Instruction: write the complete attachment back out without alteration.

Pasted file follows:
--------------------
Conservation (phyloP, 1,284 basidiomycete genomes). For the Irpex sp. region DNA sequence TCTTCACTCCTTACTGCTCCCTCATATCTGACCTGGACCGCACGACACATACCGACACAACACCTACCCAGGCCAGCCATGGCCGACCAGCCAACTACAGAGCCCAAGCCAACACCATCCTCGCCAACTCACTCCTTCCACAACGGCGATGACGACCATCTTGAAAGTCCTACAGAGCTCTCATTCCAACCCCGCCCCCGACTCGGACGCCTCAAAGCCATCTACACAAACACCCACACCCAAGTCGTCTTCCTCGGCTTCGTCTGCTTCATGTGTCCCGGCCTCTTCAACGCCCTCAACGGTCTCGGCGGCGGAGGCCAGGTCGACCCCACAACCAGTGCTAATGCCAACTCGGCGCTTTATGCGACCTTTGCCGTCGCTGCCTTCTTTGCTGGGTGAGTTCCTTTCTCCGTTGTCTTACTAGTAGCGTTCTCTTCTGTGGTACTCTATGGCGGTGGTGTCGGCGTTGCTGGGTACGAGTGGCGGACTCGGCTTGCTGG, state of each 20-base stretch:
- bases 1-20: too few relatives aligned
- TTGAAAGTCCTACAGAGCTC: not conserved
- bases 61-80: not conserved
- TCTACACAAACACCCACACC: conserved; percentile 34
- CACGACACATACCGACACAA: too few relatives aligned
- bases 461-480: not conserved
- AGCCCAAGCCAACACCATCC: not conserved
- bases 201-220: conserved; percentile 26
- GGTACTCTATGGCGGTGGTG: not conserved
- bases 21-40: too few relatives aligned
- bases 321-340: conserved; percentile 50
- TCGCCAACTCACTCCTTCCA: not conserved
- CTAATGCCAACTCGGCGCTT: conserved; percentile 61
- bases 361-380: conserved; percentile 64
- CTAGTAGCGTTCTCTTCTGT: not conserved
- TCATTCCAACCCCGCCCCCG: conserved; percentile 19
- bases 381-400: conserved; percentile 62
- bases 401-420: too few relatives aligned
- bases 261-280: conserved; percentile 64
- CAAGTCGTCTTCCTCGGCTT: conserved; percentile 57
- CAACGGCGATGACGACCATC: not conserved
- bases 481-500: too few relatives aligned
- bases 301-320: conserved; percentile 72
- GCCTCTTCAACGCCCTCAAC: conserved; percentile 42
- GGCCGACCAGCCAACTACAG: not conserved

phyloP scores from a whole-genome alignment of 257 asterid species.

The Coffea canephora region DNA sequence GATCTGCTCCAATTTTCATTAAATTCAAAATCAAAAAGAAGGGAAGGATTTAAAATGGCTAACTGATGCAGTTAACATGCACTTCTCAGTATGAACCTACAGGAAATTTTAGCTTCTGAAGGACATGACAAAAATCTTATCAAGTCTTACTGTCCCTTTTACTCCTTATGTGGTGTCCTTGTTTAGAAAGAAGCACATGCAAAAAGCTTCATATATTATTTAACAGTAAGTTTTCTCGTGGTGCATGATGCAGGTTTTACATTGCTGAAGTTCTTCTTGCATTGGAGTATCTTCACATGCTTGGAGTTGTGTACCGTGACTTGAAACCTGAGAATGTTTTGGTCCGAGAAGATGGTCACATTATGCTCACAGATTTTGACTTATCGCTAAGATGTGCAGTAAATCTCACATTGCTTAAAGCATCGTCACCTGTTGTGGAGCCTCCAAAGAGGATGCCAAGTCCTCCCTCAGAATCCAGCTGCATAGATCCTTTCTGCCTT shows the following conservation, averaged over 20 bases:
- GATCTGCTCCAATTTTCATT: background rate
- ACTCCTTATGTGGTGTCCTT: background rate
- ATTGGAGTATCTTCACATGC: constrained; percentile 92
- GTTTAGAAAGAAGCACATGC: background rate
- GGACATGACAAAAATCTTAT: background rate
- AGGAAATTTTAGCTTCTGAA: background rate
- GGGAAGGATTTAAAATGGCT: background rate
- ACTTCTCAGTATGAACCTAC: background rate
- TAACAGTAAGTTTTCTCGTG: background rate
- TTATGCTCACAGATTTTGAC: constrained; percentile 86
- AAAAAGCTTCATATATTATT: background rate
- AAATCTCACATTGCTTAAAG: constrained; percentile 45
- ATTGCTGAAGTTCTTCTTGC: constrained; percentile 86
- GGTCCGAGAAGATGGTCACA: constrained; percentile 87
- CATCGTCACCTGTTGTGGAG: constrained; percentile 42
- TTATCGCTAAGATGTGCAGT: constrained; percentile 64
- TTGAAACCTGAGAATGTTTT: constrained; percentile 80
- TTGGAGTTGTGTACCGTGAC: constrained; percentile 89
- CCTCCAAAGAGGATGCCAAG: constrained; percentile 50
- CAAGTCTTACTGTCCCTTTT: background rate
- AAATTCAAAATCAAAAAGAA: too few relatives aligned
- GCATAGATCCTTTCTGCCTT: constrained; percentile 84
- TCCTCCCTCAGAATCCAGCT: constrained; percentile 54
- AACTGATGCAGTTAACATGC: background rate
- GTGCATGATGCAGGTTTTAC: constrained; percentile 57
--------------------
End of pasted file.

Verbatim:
Conservation (phyloP, 1,284 basidiomycete genomes). For the Irpex sp. region DNA sequence TCTTCACTCCTTACTGCTCCCTCATATCTGACCTGGACCGCACGACACATACCGACACAACACCTACCCAGGCCAGCCATGGCCGACCAGCCAACTACAGAGCCCAAGCCAACACCATCCTCGCCAACTCACTCCTTCCACAACGGCGATGACGACCATCTTGAAAGTCCTACAGAGCTCTCATTCCAACCCCGCCCCCGACTCGGACGCCTCAAAGCCATCTACACAAACACCCACACCCAAGTCGTCTTCCTCGGCTTCGTCTGCTTCATGTGTCCCGGCCTCTTCAACGCCCTCAACGGTCTCGGCGGCGGAGGCCAGGTCGACCCCACAACCAGTGCTAATGCCAACTCGGCGCTTTATGCGACCTTTGCCGTCGCTGCCTTCTTTGCTGGGTGAGTTCCTTTCTCCGTTGTCTTACTAGTAGCGTTCTCTTCTGTGGTACTCTATGGCGGTGGTGTCGGCGTTGCTGGGTACGAGTGGCGGACTCGGCTTGCTGG, state of each 20-base stretch:
- bases 1-20: too few relatives aligned
- TTGAAAGTCCTACAGAGCTC: not conserved
- bases 61-80: not conserved
- TCTACACAAACACCCACACC: conserved; percentile 34
- CACGACACATACCGACACAA: too few relatives aligned
- bases 461-480: not conserved
- AGCCCAAGCCAACACCATCC: not conserved
- bases 201-220: conserved; percentile 26
- GGTACTCTATGGCGGTGGTG: not conserved
- bases 21-40: too few relatives aligned
- bases 321-340: conserved; percentile 50
- TCGCCAACTCACTCCTTCCA: not conserved
- CTAATGCCAACTCGGCGCTT: conserved; percentile 61
- bases 361-380: conserved; percentile 64
- CTAGTAGCGTTCTCTTCTGT: not conserved
- TCATTCCAACCCCGCCCCCG: conserved; percentile 19
- bases 381-400: conserved; percentile 62
- bases 401-420: too few relatives aligned
- bases 261-280: conserved; percentile 64
- CAAGTCGTCTTCCTCGGCTT: conserved; percentile 57
- CAACGGCGATGACGACCATC: not conserved
- bases 481-500: too few relatives aligned
- bases 301-320: conserved; percentile 72
- GCCTCTTCAACGCCCTCAAC: conserved; percentile 42
- GGCCGACCAGCCAACTACAG: not conserved

phyloP scores from a whole-genome alignment of 257 asterid species.

The Coffea canephora region DNA sequence GATCTGCTCCAATTTTCATTAAATTCAAAATCAAAAAGAAGGGAAGGATTTAAAATGGCTAACTGATGCAGTTAACATGCACTTCTCAGTATGAACCTACAGGAAATTTTAGCTTCTGAAGGACATGACAAAAATCTTATCAAGTCTTACTGTCCCTTTTACTCCTTATGTGGTGTCCTTGTTTAGAAAGAAGCACATGCAAAAAGCTTCATATATTATTTAACAGTAAGTTTTCTCGTGGTGCATGATGCAGGTTTTACATTGCTGAAGTTCTTCTTGCATTGGAGTATCTTCACATGCTTGGAGTTGTGTACCGTGACTTGAAACCTGAGAATGTTTTGGTCCGAGAAGATGGTCACATTATGCTCACAGATTTTGACTTATCGCTAAGATGTGCAGTAAATCTCACATTGCTTAAAGCATCGTCACCTGTTGTGGAGCCTCCAAAGAGGATGCCAAGTCCTCCCTCAGAATCCAGCTGCATAGATCCTTTCTGCCTT shows the following conservation, averaged over 20 bases:
- GATCTGCTCCAATTTTCATT: background rate
- ACTCCTTATGTGGTGTCCTT: background rate
- ATTGGAGTATCTTCACATGC: constrained; percentile 92
- GTTTAGAAAGAAGCACATGC: background rate
- GGACATGACAAAAATCTTAT: background rate
- AGGAAATTTTAGCTTCTGAA: background rate
- GGGAAGGATTTAAAATGGCT: background rate
- ACTTCTCAGTATGAACCTAC: background rate
- TAACAGTAAGTTTTCTCGTG: background rate
- TTATGCTCACAGATTTTGAC: constrained; percentile 86
- AAAAAGCTTCATATATTATT: background rate
- AAATCTCACATTGCTTAAAG: constrained; percentile 45
- ATTGCTGAAGTTCTTCTTGC: constrained; percentile 86
- GGTCCGAGAAGATGGTCACA: constrained; percentile 87
- CATCGTCACCTGTTGTGGAG: constrained; percentile 42
- TTATCGCTAAGATGTGCAGT: constrained; percentile 64
- TTGAAACCTGAGAATGTTTT: constrained; percentile 80
- TTGGAGTTGTGTACCGTGAC: constrained; percentile 89
- CCTCCAAAGAGGATGCCAAG: constrained; percentile 50
- CAAGTCTTACTGTCCCTTTT: background rate
- AAATTCAAAATCAAAAAGAA: too few relatives aligned
- GCATAGATCCTTTCTGCCTT: constrained; percentile 84
- TCCTCCCTCAGAATCCAGCT: constrained; percentile 54
- AACTGATGCAGTTAACATGC: background rate
- GTGCATGATGCAGGTTTTAC: constrained; percentile 57